Aetiology and resistance in bacteraemias among adult and paediatric haematology and cancer patients

Małgorzata Mikulska, Claudio Viscoli, Christina Orasch, David M. Livermore, Diana Averbuch, Catherine Cordonnier, Murat Akova

Research output: Contribution to journalArticlepeer-review


Objectives: A knowledge of current epidemiology and resistance patterns is crucial to the choice of empirical treatment for bacteraemias in haematology and cancer patients. Methods: A literature review on bacteraemias in cancer patients considered papers published between January 1st 2005 and July 6th 2011. Additionally, in 2011, a questionnaire on the aetiology and resistance in bacteraemias, and empirical treatment, was sent to participants of the European Conference on Infections in Leukemia (ECIL) meetings; recipients were from 80 haematology centres. Results: For the literature review, data from 49 manuscripts were analysed. The questionnaire obtained responses from 39 centres in 18 countries. Compared with the published data, the questionnaire reported more recent data, and showed a reduction of the Gram-positive to Gram-negative ratio (55%:45% vs. 60%:40%), increased rates of enterococci (8% vs. 5%) and Enterobacteriaceae (30% vs. 24%), a decreased rate of Pseudomonas aeruginosa (5% vs. 10%), and lower resistance rates for all bacteria. Nevertheless the median rates of ESBL-producers (15-24%), aminoglycoside-resistant Gram-negatives (5-14%) and carbapenem-resistant P. aeruginosa (5-14%) were substantial, and significantly higher in South-East vs. North-West Europe. Conclusions: The published epidemiological data on bacteraemias in haematology are scanty and mostly dated. Important differences in aetiology and resistance exist among centres. Updated analyses of the local epidemiology are mandatory to support appropriate empirical therapy.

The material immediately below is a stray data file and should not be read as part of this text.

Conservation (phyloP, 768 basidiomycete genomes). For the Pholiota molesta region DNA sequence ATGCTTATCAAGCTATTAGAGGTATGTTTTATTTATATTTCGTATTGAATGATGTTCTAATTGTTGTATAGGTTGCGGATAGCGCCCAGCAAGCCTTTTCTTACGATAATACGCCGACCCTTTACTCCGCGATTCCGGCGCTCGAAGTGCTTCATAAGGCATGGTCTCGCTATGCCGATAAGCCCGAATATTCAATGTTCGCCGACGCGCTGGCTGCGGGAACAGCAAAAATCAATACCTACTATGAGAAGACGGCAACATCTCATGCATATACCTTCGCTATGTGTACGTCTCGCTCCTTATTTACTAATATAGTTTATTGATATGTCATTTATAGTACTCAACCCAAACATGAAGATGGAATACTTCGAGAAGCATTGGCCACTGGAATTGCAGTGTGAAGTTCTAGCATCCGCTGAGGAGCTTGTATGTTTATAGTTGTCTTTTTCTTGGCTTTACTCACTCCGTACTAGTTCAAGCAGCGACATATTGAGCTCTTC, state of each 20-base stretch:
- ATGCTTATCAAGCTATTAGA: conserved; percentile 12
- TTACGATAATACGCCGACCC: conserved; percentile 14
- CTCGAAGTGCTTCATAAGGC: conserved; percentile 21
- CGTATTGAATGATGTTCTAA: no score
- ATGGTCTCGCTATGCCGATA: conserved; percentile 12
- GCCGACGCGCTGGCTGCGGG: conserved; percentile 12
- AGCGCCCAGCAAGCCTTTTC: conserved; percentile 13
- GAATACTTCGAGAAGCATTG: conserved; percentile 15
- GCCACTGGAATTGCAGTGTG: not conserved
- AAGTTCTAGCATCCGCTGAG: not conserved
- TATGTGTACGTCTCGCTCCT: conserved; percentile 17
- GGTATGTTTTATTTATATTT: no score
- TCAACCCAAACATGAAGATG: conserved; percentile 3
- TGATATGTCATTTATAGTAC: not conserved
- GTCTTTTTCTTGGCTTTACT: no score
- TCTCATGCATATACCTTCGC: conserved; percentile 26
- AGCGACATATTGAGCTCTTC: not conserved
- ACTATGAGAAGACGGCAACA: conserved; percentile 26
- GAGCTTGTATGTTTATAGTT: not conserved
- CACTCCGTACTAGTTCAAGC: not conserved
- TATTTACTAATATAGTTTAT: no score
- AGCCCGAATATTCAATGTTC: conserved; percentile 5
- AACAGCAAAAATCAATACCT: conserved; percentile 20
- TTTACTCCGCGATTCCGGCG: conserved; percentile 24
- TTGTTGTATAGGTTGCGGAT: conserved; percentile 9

Original languageEnglish
Pages (from-to)321-331
Number of pages11
JournalJournal of Infection
Issue number4
Publication statusPublished - 2014


  • Antimicrobial resistance
  • Bloodstream infection
  • Cancer
  • Multidrug resistant (MDR) bacteria
  • Sepsis
  • Transplantation

ASJC Scopus subject areas

  • Microbiology (medical)
  • Infectious Diseases


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